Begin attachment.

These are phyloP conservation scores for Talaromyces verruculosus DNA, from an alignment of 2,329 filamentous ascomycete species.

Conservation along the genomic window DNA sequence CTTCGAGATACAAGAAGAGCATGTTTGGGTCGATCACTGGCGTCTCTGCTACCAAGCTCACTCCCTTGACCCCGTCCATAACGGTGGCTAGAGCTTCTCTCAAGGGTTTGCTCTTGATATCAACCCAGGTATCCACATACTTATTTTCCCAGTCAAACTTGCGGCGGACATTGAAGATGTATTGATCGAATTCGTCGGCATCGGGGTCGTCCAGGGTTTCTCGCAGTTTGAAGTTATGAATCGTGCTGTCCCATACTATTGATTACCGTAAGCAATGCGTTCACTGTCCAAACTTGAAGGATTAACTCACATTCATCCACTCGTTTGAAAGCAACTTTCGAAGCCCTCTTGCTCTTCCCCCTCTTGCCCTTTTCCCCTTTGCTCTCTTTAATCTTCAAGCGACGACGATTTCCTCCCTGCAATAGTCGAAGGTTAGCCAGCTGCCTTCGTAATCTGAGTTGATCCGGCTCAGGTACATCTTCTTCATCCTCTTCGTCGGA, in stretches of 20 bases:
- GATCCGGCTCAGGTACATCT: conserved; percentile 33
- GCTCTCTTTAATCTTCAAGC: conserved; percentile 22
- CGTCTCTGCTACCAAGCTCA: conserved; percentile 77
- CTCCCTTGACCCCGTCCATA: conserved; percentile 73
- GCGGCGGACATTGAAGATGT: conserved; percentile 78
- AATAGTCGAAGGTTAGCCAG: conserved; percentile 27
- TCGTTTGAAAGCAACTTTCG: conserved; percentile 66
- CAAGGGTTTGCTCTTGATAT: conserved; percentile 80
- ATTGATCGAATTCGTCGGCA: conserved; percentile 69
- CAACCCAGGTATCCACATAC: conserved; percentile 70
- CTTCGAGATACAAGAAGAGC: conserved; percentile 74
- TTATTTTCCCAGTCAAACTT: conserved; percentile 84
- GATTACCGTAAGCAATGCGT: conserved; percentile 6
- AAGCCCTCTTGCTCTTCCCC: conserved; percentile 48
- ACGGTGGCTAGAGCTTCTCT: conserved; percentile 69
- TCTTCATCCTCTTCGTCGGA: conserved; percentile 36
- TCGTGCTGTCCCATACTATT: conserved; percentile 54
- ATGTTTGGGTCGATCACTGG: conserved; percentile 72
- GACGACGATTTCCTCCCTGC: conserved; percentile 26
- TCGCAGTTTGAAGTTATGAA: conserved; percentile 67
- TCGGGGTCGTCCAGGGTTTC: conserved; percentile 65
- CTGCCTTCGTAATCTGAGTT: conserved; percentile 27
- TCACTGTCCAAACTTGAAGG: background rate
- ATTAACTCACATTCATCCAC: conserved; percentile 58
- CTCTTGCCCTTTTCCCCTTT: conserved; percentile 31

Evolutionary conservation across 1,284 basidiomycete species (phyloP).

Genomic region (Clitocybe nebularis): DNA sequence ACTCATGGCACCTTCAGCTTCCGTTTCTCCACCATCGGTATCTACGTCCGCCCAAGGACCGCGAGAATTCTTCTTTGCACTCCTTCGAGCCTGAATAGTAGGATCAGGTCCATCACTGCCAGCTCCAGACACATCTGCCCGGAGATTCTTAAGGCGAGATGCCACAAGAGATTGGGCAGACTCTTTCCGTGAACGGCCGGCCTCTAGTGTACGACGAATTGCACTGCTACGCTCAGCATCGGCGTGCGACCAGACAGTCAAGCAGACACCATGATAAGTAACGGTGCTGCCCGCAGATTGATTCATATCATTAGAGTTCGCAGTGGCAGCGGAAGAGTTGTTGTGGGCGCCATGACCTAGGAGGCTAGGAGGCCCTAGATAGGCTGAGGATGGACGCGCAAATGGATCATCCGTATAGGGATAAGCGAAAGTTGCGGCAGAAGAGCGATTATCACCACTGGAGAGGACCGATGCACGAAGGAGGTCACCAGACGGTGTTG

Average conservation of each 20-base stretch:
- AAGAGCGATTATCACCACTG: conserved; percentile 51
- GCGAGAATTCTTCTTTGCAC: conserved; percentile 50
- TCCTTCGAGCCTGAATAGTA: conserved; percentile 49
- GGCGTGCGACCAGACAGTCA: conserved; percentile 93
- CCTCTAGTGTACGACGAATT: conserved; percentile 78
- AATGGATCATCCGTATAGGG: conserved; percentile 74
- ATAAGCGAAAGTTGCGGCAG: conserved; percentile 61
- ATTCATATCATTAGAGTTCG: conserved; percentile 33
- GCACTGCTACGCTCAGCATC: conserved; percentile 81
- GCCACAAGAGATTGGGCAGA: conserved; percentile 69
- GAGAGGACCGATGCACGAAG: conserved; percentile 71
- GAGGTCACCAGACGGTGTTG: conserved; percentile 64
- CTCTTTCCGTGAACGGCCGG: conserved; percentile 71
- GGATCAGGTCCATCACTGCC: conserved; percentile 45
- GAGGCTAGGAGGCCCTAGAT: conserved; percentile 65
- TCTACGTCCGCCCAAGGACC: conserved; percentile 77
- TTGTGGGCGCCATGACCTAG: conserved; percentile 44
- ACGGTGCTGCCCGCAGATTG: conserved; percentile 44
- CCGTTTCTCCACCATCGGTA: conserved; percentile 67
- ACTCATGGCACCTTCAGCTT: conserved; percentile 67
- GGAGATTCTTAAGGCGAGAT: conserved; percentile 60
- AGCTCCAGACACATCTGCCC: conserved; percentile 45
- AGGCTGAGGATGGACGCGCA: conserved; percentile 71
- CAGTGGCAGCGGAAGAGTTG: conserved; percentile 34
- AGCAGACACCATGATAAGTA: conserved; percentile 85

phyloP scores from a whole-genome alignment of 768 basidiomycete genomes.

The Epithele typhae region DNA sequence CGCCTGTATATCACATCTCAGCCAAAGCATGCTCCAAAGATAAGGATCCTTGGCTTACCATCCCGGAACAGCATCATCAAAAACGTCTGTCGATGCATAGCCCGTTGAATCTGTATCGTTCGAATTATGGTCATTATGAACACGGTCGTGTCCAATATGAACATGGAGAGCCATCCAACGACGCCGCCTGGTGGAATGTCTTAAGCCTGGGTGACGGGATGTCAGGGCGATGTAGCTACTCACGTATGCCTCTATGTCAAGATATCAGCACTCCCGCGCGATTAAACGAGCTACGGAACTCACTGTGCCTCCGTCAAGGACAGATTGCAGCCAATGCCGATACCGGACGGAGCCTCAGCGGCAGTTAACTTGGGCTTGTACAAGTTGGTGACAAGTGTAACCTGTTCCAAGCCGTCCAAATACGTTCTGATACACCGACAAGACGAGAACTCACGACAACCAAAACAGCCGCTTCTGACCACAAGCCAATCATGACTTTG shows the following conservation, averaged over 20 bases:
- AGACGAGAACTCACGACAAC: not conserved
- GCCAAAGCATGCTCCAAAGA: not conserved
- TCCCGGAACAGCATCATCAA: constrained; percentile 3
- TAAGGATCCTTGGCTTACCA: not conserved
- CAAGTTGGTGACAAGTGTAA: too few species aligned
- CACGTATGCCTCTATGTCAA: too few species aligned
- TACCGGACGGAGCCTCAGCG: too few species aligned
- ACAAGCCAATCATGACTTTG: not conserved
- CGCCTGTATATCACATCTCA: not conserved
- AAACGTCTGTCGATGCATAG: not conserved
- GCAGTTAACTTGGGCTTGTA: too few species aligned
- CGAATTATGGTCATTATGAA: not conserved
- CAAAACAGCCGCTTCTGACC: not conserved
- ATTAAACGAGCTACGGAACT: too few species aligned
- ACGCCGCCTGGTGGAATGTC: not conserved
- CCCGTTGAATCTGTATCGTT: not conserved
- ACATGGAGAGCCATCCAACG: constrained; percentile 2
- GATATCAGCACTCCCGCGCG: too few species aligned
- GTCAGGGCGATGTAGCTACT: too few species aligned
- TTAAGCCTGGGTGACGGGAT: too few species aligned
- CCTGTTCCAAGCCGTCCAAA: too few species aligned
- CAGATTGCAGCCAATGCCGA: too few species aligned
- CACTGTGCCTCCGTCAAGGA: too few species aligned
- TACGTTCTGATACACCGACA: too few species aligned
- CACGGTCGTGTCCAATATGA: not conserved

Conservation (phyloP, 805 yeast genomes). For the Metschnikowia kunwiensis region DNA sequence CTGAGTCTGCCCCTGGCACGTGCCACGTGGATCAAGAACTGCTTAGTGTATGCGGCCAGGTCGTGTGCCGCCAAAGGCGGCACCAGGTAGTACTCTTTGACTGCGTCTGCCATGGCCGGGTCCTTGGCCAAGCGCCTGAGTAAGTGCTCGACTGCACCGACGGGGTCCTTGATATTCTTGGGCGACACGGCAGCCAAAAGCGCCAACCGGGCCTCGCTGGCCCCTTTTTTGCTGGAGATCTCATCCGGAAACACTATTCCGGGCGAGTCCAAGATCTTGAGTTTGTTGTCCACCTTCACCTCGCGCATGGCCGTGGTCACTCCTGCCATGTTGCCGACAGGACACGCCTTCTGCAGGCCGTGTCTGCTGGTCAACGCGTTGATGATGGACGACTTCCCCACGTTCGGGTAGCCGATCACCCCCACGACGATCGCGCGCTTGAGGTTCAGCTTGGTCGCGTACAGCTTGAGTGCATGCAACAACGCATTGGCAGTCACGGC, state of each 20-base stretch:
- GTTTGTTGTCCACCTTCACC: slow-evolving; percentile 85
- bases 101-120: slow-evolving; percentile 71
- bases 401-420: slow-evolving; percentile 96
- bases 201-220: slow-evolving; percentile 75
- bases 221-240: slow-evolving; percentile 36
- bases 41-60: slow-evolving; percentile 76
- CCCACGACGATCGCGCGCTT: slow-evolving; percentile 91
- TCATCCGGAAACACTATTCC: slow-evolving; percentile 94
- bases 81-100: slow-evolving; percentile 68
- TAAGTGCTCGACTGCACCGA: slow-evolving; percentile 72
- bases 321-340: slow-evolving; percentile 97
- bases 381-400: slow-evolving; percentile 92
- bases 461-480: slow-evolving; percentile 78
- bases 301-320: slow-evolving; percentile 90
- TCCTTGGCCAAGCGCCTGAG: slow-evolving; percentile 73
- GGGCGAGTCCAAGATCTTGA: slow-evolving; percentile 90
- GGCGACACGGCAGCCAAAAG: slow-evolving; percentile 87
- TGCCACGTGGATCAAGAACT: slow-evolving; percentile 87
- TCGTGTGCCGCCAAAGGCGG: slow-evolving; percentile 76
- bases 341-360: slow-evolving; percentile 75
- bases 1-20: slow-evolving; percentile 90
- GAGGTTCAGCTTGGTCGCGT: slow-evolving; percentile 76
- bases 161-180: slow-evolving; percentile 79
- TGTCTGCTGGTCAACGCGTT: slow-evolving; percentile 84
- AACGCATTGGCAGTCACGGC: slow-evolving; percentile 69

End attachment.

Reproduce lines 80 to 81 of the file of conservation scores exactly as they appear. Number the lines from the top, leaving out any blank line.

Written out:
- CACTGTGCCTCCGTCAAGGA: too few species aligned
- TACGTTCTGATACACCGACA: too few species aligned